ASN Wikibase Occurrence # 147132
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Narrative:The aircraft was operating in instrument meteorological conditions en route to Melbourne and had accumulated a deposit of ice on the wings and windscreen wipers. The crew interpreted this ice deposit as being less than that required for them to activate the de-ice systems on the wing leading edges, in accordance with the aircraft flight manual procedures. As the aircraft approached Melbourne the crew were instructed to enter a holding pattern at Eildon Weir. The crew acknowledged this instruction and reduced power in order to slow the aircraft to the holding pattern airspeed. The crew subsequently allowed the airspeed to fall below the target speed of 154 knots, and despite remedial action, did not regain the target speed.
|Date:||Wednesday 11 November 1998|
|Fatalities:||Fatalities: 0 / Occupants: 31|
|Aircraft damage:|| None|
|Location:||Eildon Weir, VIC -
|Phase:|| En route|
|Nature:||Passenger - Scheduled|
|Departure airport:||Albury Airport, NSW (ABX)|
|Destination airport:||Melbourne (unknown airport), VIC|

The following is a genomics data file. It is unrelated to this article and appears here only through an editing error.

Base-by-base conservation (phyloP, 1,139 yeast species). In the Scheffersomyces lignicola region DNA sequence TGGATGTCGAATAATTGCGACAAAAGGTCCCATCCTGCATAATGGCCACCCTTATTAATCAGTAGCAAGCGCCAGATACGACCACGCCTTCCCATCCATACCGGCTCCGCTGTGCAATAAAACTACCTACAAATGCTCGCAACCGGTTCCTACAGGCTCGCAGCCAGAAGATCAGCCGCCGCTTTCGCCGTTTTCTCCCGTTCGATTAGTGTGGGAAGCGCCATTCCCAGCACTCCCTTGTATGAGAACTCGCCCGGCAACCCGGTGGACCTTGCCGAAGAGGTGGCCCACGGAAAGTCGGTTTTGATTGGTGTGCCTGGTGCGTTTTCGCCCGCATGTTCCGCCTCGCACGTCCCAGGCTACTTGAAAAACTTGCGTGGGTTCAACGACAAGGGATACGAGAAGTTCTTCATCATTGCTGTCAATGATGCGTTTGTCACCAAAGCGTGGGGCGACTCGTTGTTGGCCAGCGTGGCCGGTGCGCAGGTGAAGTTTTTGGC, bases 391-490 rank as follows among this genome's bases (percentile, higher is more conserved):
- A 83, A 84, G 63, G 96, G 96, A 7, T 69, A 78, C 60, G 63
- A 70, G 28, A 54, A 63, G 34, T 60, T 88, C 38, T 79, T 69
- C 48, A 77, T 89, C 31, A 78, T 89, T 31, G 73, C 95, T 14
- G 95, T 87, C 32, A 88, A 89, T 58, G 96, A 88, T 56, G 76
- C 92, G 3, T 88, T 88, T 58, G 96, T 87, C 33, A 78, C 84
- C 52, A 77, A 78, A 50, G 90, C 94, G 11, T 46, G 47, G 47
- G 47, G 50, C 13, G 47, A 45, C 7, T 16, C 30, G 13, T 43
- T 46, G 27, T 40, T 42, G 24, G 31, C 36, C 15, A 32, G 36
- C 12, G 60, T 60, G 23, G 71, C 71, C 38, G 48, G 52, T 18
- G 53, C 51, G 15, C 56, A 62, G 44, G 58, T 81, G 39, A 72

|Investigating agency: ||ATSB|
|Confidence Rating:|| Accident investigation report completed and information captured|
Shortly after the aircraft entered the holding pattern it suffered an aerodynamic stall and rolled approximately 126 degrees to the left and pitched nose down to approximately 35 degrees. The crew regained control after approximately 10 seconds. The aircraft lost 2,300 feet of altitude. The crew was not provided with a stall warning prior to the stall.
The investigation found that despite being certified to all required certification standards at the time, the Saab 340 aircraft can suffer from an aerodynamic stall whilst operating in icing conditions without the required warnings being provided to flight crew. This problem had been highlighted when the aircraft was introduced to operations in Canada and as a result a modified stall warning system was mandated for aircraft operated in Canada. This modification was not fitted to other Saab 340 aircraft worldwide.
1. The stall warning system did not activate prior to the stall.
2. The crew allowed the aircraft’s speed to slow below the published holding speed.
3. The crew interpreted the ice deposit as being less than that specified in the aircraft flight manual for activation of the wing de-ice system.
4. The crew misinterpreted the pre-stall buffet as propeller ice vibration.
5. The Saab 340 aircraft is capable of accreting ice deposits without visual clues being provided to the flight crew.
6. The aircraft was not fitted with the Canadian Stall warning system. If this had been fitted and activated, it would have (and activated) provided the crew with between 10 to 18 seconds warning of the impending stall.
ATSB Occurrence Nr. 199805068
| || |
|Investigating agency: ||ATSB |
|Report number: || |
|Status: ||Investigation completed|
|Download report: || Final report|
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